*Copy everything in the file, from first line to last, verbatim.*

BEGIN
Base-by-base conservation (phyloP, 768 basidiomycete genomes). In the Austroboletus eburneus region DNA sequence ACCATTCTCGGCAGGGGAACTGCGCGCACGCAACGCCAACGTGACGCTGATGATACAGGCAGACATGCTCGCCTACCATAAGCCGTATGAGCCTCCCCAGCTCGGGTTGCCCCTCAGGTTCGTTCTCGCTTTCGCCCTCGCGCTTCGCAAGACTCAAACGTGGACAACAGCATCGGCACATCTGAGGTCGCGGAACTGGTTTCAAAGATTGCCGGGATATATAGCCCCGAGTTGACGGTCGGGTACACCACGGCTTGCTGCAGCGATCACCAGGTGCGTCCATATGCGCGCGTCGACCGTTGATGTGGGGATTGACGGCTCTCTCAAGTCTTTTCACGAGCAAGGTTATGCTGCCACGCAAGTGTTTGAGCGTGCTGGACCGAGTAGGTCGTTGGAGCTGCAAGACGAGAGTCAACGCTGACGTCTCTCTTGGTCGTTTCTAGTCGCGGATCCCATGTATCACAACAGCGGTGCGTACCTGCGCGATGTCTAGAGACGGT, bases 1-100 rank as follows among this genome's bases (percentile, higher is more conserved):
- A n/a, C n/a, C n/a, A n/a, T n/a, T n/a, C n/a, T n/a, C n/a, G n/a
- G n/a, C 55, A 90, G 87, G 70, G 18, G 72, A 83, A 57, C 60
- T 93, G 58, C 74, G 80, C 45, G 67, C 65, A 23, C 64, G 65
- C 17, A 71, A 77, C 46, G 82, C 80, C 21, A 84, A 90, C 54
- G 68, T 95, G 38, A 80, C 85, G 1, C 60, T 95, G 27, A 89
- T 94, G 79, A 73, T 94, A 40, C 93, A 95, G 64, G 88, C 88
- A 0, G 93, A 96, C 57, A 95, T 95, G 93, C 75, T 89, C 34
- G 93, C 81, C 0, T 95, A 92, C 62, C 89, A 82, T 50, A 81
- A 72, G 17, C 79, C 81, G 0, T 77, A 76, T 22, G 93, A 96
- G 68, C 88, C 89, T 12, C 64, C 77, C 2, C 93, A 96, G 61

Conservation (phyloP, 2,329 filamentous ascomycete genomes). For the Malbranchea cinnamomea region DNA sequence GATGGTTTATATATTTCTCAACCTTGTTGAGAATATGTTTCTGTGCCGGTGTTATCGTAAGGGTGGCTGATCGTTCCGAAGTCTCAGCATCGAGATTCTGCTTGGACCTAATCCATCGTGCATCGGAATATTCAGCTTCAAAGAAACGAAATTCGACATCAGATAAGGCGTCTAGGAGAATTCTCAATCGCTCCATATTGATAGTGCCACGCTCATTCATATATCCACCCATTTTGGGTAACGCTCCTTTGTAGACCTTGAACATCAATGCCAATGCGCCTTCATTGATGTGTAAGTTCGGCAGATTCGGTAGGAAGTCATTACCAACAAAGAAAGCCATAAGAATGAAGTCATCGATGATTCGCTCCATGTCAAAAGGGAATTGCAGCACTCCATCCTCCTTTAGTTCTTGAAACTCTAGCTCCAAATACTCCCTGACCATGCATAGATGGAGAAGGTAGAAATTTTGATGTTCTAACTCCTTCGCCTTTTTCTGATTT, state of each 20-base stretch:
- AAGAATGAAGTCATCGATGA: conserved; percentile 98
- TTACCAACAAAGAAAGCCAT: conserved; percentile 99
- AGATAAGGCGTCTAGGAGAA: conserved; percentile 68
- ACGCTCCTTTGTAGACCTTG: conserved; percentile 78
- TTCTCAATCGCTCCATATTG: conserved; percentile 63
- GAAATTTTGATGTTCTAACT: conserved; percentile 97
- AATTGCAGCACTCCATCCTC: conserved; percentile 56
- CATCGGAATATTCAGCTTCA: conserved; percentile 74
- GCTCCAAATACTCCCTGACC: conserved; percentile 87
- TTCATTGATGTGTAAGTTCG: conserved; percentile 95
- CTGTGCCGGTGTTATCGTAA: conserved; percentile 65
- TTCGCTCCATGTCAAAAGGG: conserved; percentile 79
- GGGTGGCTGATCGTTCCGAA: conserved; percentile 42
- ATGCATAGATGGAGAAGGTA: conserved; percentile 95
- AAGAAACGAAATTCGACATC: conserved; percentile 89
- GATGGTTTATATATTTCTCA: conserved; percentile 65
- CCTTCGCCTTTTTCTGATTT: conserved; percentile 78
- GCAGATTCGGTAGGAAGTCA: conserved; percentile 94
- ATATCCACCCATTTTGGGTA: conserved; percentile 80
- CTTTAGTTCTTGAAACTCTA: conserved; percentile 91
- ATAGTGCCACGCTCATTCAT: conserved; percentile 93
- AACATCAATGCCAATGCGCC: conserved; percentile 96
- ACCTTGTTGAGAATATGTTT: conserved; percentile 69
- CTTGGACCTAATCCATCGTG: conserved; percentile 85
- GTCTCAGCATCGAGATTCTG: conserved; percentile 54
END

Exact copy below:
Base-by-base conservation (phyloP, 768 basidiomycete genomes). In the Austroboletus eburneus region DNA sequence ACCATTCTCGGCAGGGGAACTGCGCGCACGCAACGCCAACGTGACGCTGATGATACAGGCAGACATGCTCGCCTACCATAAGCCGTATGAGCCTCCCCAGCTCGGGTTGCCCCTCAGGTTCGTTCTCGCTTTCGCCCTCGCGCTTCGCAAGACTCAAACGTGGACAACAGCATCGGCACATCTGAGGTCGCGGAACTGGTTTCAAAGATTGCCGGGATATATAGCCCCGAGTTGACGGTCGGGTACACCACGGCTTGCTGCAGCGATCACCAGGTGCGTCCATATGCGCGCGTCGACCGTTGATGTGGGGATTGACGGCTCTCTCAAGTCTTTTCACGAGCAAGGTTATGCTGCCACGCAAGTGTTTGAGCGTGCTGGACCGAGTAGGTCGTTGGAGCTGCAAGACGAGAGTCAACGCTGACGTCTCTCTTGGTCGTTTCTAGTCGCGGATCCCATGTATCACAACAGCGGTGCGTACCTGCGCGATGTCTAGAGACGGT, bases 1-100 rank as follows among this genome's bases (percentile, higher is more conserved):
- A n/a, C n/a, C n/a, A n/a, T n/a, T n/a, C n/a, T n/a, C n/a, G n/a
- G n/a, C 55, A 90, G 87, G 70, G 18, G 72, A 83, A 57, C 60
- T 93, G 58, C 74, G 80, C 45, G 67, C 65, A 23, C 64, G 65
- C 17, A 71, A 77, C 46, G 82, C 80, C 21, A 84, A 90, C 54
- G 68, T 95, G 38, A 80, C 85, G 1, C 60, T 95, G 27, A 89
- T 94, G 79, A 73, T 94, A 40, C 93, A 95, G 64, G 88, C 88
- A 0, G 93, A 96, C 57, A 95, T 95, G 93, C 75, T 89, C 34
- G 93, C 81, C 0, T 95, A 92, C 62, C 89, A 82, T 50, A 81
- A 72, G 17, C 79, C 81, G 0, T 77, A 76, T 22, G 93, A 96
- G 68, C 88, C 89, T 12, C 64, C 77, C 2, C 93, A 96, G 61

Conservation (phyloP, 2,329 filamentous ascomycete genomes). For the Malbranchea cinnamomea region DNA sequence GATGGTTTATATATTTCTCAACCTTGTTGAGAATATGTTTCTGTGCCGGTGTTATCGTAAGGGTGGCTGATCGTTCCGAAGTCTCAGCATCGAGATTCTGCTTGGACCTAATCCATCGTGCATCGGAATATTCAGCTTCAAAGAAACGAAATTCGACATCAGATAAGGCGTCTAGGAGAATTCTCAATCGCTCCATATTGATAGTGCCACGCTCATTCATATATCCACCCATTTTGGGTAACGCTCCTTTGTAGACCTTGAACATCAATGCCAATGCGCCTTCATTGATGTGTAAGTTCGGCAGATTCGGTAGGAAGTCATTACCAACAAAGAAAGCCATAAGAATGAAGTCATCGATGATTCGCTCCATGTCAAAAGGGAATTGCAGCACTCCATCCTCCTTTAGTTCTTGAAACTCTAGCTCCAAATACTCCCTGACCATGCATAGATGGAGAAGGTAGAAATTTTGATGTTCTAACTCCTTCGCCTTTTTCTGATTT, state of each 20-base stretch:
- AAGAATGAAGTCATCGATGA: conserved; percentile 98
- TTACCAACAAAGAAAGCCAT: conserved; percentile 99
- AGATAAGGCGTCTAGGAGAA: conserved; percentile 68
- ACGCTCCTTTGTAGACCTTG: conserved; percentile 78
- TTCTCAATCGCTCCATATTG: conserved; percentile 63
- GAAATTTTGATGTTCTAACT: conserved; percentile 97
- AATTGCAGCACTCCATCCTC: conserved; percentile 56
- CATCGGAATATTCAGCTTCA: conserved; percentile 74
- GCTCCAAATACTCCCTGACC: conserved; percentile 87
- TTCATTGATGTGTAAGTTCG: conserved; percentile 95
- CTGTGCCGGTGTTATCGTAA: conserved; percentile 65
- TTCGCTCCATGTCAAAAGGG: conserved; percentile 79
- GGGTGGCTGATCGTTCCGAA: conserved; percentile 42
- ATGCATAGATGGAGAAGGTA: conserved; percentile 95
- AAGAAACGAAATTCGACATC: conserved; percentile 89
- GATGGTTTATATATTTCTCA: conserved; percentile 65
- CCTTCGCCTTTTTCTGATTT: conserved; percentile 78
- GCAGATTCGGTAGGAAGTCA: conserved; percentile 94
- ATATCCACCCATTTTGGGTA: conserved; percentile 80
- CTTTAGTTCTTGAAACTCTA: conserved; percentile 91
- ATAGTGCCACGCTCATTCAT: conserved; percentile 93
- AACATCAATGCCAATGCGCC: conserved; percentile 96
- ACCTTGTTGAGAATATGTTT: conserved; percentile 69
- CTTGGACCTAATCCATCGTG: conserved; percentile 85
- GTCTCAGCATCGAGATTCTG: conserved; percentile 54